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Consider the probability space $(\Omega_1,2^{\Omega_1},\mathbb{P}_1)$, where $\Omega_1$ is a sample space, $2^{\Omega_1}$ (powerset of $\Omega_1$) is the $\sigma$-algebra over $\Omega_1$, and $\mathbb{P}_1$ is a probability measure. Likewise, consider the probability space $(\Omega_2,2^{\Omega_2},\mathbb{P}_2)$.

In particular, suppose the first probability space corresponds to the probabilistic experiment of choosing a plaintext at random from the set $\Omega_1 = \{a,b\}$, where $\mathbb{P}_1(a) = 1/4$ and $\mathbb{P}_1(b) = 3/4$. Similarly, suppose that the second probability space corresponds to the probabilistic experiment of choosing a key at random from the set $\Omega_2 = \{K_1,K_2,K_3\}$, where $\mathbb{P}_2(K_1) = 1/2$ and $\mathbb{P}_2(K_2) = \mathbb{P}_2(K_3) = 1/4$.

Now, I'd like to "combine" these two random experiments into a single random experiment whose probability space is such that its sample space is the cross product of the two component sample spaces. That is, the combined probability space is $(\Omega_1 \times \Omega_2, 2^{\Omega_1 \times \Omega_2}, \mathbb{P} )$ that reflects the fact these probabilistic experiments are "independent". That is, $\mathbb{P}(\{(p,k)\}) = \mathbb{P_1}(p)\mathbb{P_2}(k)$. Is there a formal way to do this?

The problem as I see it is that, from what I've learned so far about probability measure theory, the concept of independence applies only to events within the same $\sigma$-algebra. Thus, within this formal framework, it doesn't seem to make sense to talk about the "independence" of the event of picking some plaintext and the event of picking some key, since plaintexts and keys belong to completely different sample spaces (and completely different probability spaces) in this context.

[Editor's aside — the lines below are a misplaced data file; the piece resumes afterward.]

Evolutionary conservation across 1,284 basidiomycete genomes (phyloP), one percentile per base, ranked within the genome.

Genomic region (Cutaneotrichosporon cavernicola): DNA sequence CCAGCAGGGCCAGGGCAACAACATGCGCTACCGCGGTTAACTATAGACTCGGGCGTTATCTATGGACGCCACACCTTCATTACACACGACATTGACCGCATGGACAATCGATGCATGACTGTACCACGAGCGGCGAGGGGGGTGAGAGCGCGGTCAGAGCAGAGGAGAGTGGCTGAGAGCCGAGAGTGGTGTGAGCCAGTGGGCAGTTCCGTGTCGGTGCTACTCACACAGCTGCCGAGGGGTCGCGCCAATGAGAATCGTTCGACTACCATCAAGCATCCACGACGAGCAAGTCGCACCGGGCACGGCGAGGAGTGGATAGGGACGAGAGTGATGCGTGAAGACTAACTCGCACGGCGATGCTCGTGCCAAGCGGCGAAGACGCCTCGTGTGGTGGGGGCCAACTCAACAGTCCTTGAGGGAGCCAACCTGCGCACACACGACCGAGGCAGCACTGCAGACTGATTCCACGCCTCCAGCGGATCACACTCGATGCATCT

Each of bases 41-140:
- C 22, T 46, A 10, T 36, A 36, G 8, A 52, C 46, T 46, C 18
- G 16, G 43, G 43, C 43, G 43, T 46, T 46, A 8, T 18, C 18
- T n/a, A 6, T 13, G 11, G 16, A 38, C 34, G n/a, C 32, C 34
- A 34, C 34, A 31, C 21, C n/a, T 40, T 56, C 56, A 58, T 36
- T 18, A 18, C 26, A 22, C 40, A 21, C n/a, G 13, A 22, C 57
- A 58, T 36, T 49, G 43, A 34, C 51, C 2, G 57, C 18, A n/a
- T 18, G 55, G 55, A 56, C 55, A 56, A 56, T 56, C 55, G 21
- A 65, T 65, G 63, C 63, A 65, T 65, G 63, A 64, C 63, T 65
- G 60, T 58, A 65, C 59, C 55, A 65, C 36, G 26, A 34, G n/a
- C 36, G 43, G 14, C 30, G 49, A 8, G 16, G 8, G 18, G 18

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  • $\begingroup$ I am not sure whether I understand your concern exactly. However, I think you can simply define the product measure. The multiplication identity does not necessarily mean independence and should not be interpreted so. $\endgroup$ – Ran Wang Feb 23 '17 at 19:52
  • $\begingroup$ I suppose I am asking, what does it mean to say that two events belonging to completely different sample spaces are independent? Can this question only be answered by first defining the product measure on these sample spaces? $\endgroup$ – David Smith Feb 23 '17 at 19:54
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    $\begingroup$ In general, I think, you cannot define independence for different sample space, which you have correctly point out. Second, it should be noted even the idea of independence is measure specific, that is you can have two events that are independent in one measure while not so in another measure. $\endgroup$ – Ran Wang Feb 23 '17 at 19:57
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I think you're looking for the product measure

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  • $\begingroup$ In practice, do we use the product measure to combine any number of distinct random experiments? For instance, can the random experiment of flipping a coin 100 times be interpreted as the product of single coin flips? $\endgroup$ – David Smith Feb 23 '17 at 20:00
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    $\begingroup$ For a finite number of distinct experiments, yes. For an infinite number of distinct random experiments, I don't know and would guess there are complications. $\endgroup$ – FalafelPita Feb 23 '17 at 20:09
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    $\begingroup$ This also works for an arbitrary collection of random experiments. My answer here is about a totally different question, but it provides some references to the literature regarding infinite products of probability spaces. (Interestingly, however, you cannot take infinite products of arbitrary measure spaces. Each of the individual measure spaces in the product needs to have measure one.) $\endgroup$ – Josse van Dobben de Bruyn Jul 18 '17 at 20:23

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